• The Chief’s Advisory Board and yet-to-be-implemented Police Oversight and Accountability Commission will “continue to develop and amend significant policies that impact the community.”
  • The department will “enhance, promote and strengthen partnerships within the community.”
  • Police will “ensure stops, searches and seizures comply with the law.”
  • The agency will “commit to providing bias-free services and enforcing laws in a way that is professional, nondiscriminatory, fair and equitable.”

What about past incidents?

The city’s new agreement will affect only future incidents, not past ones. However, the Attorney General’s office will continue to play a role in investigating criminal misconduct regardless of when it happened.

“We’re here today talking about the stipulated judgment that’s been filed in Solano County Superior Court that is all about systems, practices, policies, procedures, training,” Bonta said. He said the new court order “is about forward-looking change, transformational change” — not reviewing previous misconduct.

Bonta’s office is currently investigating the death of Sean Monterrosa at the hands of a Vallejo police officer in 2020. The attorney general declined to comment on whether his agency is conducting investigations into any other officer-involved shootings in Vallejo.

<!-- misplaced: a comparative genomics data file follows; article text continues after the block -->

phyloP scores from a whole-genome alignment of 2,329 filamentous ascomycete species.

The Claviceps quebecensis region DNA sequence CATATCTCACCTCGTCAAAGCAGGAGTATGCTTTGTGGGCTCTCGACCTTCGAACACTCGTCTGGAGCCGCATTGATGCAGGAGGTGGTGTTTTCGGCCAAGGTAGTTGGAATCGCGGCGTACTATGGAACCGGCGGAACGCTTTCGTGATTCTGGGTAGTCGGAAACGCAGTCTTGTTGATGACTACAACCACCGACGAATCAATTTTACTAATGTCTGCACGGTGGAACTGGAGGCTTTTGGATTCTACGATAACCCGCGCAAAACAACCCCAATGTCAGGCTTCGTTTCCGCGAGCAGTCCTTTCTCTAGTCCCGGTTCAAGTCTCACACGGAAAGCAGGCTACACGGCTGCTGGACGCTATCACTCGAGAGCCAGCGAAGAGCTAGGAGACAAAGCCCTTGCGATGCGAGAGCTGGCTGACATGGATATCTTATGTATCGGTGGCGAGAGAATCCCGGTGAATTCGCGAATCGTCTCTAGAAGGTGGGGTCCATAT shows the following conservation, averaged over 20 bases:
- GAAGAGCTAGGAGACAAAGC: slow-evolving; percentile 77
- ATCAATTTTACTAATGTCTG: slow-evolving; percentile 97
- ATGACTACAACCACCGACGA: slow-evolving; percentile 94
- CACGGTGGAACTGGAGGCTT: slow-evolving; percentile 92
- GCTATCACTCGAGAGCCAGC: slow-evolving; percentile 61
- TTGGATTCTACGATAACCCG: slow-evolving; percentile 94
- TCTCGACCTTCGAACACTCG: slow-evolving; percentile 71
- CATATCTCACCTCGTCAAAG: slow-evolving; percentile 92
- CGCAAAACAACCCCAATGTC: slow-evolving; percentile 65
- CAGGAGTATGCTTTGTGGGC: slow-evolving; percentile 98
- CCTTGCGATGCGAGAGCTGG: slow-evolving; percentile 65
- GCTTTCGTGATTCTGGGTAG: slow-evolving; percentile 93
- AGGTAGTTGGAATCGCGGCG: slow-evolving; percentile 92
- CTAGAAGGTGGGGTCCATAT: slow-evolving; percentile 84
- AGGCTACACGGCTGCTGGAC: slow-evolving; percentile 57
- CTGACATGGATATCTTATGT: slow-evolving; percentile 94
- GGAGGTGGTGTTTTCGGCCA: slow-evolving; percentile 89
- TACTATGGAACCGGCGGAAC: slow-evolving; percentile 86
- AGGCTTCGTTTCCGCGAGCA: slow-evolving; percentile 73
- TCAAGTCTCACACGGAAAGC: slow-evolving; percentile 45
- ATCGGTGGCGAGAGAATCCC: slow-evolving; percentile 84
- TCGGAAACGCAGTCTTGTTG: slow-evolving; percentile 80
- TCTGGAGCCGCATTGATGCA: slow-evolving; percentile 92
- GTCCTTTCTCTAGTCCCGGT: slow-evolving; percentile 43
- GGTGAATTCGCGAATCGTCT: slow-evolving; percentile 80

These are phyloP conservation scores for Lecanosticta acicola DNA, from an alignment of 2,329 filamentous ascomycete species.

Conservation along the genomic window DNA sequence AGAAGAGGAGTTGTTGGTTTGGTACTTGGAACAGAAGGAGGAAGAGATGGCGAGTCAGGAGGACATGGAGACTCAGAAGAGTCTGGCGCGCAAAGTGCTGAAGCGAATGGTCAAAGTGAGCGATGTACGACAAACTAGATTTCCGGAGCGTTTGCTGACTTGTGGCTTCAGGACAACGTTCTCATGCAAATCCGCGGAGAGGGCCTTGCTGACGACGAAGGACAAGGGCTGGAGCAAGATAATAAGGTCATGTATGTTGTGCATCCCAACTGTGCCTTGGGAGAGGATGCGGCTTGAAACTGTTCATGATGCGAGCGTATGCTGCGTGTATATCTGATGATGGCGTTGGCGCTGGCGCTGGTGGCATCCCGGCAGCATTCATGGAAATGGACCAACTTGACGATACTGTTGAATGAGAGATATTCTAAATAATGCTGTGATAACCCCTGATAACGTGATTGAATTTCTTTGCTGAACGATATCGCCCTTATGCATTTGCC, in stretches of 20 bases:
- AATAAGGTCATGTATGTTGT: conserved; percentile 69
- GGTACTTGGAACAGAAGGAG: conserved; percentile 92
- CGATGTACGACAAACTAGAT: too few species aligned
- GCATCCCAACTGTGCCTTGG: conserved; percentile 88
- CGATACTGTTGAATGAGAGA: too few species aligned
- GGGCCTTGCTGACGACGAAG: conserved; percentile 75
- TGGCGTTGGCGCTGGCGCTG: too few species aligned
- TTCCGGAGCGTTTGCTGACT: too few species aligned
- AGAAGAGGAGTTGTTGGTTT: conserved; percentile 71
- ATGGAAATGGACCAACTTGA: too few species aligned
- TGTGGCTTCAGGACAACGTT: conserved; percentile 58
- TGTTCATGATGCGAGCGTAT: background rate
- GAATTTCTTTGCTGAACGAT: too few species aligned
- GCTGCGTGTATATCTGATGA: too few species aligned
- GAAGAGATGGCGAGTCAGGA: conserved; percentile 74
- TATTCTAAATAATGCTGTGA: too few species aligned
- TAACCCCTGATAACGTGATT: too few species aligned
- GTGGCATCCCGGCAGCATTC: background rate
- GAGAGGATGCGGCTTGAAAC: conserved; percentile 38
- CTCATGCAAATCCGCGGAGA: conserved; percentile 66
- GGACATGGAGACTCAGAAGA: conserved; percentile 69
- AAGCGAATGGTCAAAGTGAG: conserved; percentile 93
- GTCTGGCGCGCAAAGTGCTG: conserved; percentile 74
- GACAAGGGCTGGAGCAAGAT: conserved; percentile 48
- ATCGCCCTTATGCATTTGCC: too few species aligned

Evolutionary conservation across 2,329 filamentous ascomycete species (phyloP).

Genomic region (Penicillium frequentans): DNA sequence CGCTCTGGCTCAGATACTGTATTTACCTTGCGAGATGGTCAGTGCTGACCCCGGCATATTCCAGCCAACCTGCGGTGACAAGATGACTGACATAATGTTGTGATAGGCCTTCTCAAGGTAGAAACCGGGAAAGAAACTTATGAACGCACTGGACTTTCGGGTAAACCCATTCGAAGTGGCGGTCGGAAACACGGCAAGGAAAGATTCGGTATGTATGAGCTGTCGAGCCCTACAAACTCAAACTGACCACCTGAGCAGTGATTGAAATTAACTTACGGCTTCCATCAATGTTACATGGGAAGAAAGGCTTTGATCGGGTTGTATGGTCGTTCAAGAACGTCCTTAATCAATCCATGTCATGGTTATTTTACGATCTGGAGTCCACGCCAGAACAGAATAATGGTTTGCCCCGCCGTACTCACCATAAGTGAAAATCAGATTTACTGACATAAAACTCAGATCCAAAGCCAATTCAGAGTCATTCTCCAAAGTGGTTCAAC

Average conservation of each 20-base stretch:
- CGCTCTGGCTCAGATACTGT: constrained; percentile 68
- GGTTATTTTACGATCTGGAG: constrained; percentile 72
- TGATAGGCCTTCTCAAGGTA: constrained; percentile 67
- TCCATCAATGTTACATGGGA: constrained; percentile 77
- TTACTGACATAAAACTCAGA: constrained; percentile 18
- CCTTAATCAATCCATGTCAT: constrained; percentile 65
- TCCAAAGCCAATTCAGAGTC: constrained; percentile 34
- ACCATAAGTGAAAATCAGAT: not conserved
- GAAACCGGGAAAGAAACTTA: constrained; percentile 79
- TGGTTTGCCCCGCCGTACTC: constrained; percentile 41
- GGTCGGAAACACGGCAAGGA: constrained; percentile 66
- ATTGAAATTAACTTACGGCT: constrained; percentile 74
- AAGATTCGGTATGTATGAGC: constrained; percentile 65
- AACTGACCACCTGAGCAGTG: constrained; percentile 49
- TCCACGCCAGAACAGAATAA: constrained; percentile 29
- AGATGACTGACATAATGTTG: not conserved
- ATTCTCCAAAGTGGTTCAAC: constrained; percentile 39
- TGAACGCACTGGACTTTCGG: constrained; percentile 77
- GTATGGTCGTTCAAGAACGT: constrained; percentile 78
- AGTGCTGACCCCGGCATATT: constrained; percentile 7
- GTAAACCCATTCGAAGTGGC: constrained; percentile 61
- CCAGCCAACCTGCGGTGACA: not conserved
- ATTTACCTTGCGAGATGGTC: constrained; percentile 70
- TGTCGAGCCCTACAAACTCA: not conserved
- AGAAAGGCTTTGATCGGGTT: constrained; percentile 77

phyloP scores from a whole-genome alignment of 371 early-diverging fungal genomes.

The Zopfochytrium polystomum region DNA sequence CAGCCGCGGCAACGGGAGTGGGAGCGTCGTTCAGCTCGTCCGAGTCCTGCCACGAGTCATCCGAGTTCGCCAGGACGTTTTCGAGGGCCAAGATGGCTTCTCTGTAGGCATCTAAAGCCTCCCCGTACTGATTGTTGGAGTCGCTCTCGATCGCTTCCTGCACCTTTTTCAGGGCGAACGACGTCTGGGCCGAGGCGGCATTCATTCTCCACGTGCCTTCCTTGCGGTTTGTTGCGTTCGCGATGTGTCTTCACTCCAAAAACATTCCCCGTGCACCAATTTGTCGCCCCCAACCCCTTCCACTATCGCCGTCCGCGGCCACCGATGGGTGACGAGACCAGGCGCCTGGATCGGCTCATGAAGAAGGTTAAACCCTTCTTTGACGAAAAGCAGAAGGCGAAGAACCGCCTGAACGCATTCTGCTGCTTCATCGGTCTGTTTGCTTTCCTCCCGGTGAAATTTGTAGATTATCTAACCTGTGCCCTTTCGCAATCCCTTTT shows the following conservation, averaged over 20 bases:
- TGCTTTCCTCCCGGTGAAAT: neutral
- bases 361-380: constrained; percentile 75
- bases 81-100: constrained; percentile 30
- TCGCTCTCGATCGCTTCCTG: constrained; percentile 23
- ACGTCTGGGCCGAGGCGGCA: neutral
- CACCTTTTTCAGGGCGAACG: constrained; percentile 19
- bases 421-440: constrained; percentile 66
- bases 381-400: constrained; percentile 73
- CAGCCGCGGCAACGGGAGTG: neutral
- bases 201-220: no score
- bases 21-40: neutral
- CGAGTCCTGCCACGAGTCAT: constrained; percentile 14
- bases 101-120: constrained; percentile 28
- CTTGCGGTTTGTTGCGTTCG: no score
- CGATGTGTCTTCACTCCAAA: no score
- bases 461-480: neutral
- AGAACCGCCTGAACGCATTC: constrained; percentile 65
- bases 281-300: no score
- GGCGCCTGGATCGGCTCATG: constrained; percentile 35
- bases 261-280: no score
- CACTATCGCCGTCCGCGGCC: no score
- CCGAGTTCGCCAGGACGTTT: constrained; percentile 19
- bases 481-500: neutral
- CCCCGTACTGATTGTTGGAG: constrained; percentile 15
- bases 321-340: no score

What do city leaders think?

Ta gave a brief statement on his view of the new legal document.

“The Vallejo Police Department is committed to the completion of the remaining original recommendations and the additional recommendations under the new Agreement,” he said. “Improvements will be made to new and existing policies and procedures, which we are confident will increase accountability, efficiency, transparency, and community partnerships while at the same time improving relationships with the public and building mutual trust and respect from the community we serve.”

McConnell, for his part, voiced full-throated support for the city and state employees who have “taken the time, under pressure, to reach what will likely become an historical document.” He called on the Vallejo Police Officers’ Association as well as all future council members to do the same.

“It is the goal of the city of Vallejo and the Vallejo Police Department to continue to build (on) the progress made to date, to strengthen our relationships and advance our efforts to build trust in the community,” he said.

City Manager Mike Malone and City Attorney Veronica Nebb also released statements in support of the latest legal development.

At its core, Bonta said the agreement is about “building and strengthening trust” between the people of Vallejo and their beleaguered police department.

“Californians are hurting,” he said. “Trust has been broken and it won’t be repaired overnight. But it can and it will be repaired if we all work together.”